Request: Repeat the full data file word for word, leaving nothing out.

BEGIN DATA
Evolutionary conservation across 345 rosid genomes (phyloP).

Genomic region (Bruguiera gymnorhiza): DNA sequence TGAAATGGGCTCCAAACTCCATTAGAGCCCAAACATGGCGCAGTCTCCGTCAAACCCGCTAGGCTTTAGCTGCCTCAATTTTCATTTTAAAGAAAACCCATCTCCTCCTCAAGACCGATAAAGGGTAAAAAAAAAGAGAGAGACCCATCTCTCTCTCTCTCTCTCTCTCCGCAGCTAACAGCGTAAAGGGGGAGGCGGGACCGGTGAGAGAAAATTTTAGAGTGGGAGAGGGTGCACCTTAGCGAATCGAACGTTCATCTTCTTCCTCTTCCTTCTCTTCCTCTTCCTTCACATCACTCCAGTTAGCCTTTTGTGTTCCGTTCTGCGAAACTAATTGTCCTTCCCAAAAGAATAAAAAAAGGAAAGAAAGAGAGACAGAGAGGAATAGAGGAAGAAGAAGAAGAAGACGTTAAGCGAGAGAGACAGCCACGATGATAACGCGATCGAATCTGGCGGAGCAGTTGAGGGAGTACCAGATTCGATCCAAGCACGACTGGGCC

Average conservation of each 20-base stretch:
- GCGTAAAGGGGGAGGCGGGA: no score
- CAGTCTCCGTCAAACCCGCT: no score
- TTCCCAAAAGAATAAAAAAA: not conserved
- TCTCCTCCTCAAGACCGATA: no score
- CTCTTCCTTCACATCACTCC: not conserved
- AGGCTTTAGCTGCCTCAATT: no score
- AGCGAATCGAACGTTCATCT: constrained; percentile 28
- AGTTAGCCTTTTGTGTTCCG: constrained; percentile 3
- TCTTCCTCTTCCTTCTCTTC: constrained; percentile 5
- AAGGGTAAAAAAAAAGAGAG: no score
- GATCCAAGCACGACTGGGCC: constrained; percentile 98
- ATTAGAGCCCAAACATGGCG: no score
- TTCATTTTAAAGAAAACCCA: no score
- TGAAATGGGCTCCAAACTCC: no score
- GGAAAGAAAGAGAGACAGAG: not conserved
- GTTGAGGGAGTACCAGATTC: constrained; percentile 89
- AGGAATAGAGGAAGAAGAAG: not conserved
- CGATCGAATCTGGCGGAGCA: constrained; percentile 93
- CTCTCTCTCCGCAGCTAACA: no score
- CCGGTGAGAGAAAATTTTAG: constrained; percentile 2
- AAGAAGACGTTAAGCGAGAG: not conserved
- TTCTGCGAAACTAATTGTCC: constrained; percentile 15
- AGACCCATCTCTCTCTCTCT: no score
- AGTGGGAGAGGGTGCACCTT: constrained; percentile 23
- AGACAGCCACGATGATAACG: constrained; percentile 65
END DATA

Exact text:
Evolutionary conservation across 345 rosid genomes (phyloP).

Genomic region (Bruguiera gymnorhiza): DNA sequence TGAAATGGGCTCCAAACTCCATTAGAGCCCAAACATGGCGCAGTCTCCGTCAAACCCGCTAGGCTTTAGCTGCCTCAATTTTCATTTTAAAGAAAACCCATCTCCTCCTCAAGACCGATAAAGGGTAAAAAAAAAGAGAGAGACCCATCTCTCTCTCTCTCTCTCTCTCCGCAGCTAACAGCGTAAAGGGGGAGGCGGGACCGGTGAGAGAAAATTTTAGAGTGGGAGAGGGTGCACCTTAGCGAATCGAACGTTCATCTTCTTCCTCTTCCTTCTCTTCCTCTTCCTTCACATCACTCCAGTTAGCCTTTTGTGTTCCGTTCTGCGAAACTAATTGTCCTTCCCAAAAGAATAAAAAAAGGAAAGAAAGAGAGACAGAGAGGAATAGAGGAAGAAGAAGAAGAAGACGTTAAGCGAGAGAGACAGCCACGATGATAACGCGATCGAATCTGGCGGAGCAGTTGAGGGAGTACCAGATTCGATCCAAGCACGACTGGGCC

Average conservation of each 20-base stretch:
- GCGTAAAGGGGGAGGCGGGA: no score
- CAGTCTCCGTCAAACCCGCT: no score
- TTCCCAAAAGAATAAAAAAA: not conserved
- TCTCCTCCTCAAGACCGATA: no score
- CTCTTCCTTCACATCACTCC: not conserved
- AGGCTTTAGCTGCCTCAATT: no score
- AGCGAATCGAACGTTCATCT: constrained; percentile 28
- AGTTAGCCTTTTGTGTTCCG: constrained; percentile 3
- TCTTCCTCTTCCTTCTCTTC: constrained; percentile 5
- AAGGGTAAAAAAAAAGAGAG: no score
- GATCCAAGCACGACTGGGCC: constrained; percentile 98
- ATTAGAGCCCAAACATGGCG: no score
- TTCATTTTAAAGAAAACCCA: no score
- TGAAATGGGCTCCAAACTCC: no score
- GGAAAGAAAGAGAGACAGAG: not conserved
- GTTGAGGGAGTACCAGATTC: constrained; percentile 89
- AGGAATAGAGGAAGAAGAAG: not conserved
- CGATCGAATCTGGCGGAGCA: constrained; percentile 93
- CTCTCTCTCCGCAGCTAACA: no score
- CCGGTGAGAGAAAATTTTAG: constrained; percentile 2
- AAGAAGACGTTAAGCGAGAG: not conserved
- TTCTGCGAAACTAATTGTCC: constrained; percentile 15
- AGACCCATCTCTCTCTCTCT: no score
- AGTGGGAGAGGGTGCACCTT: constrained; percentile 23
- AGACAGCCACGATGATAACG: constrained; percentile 65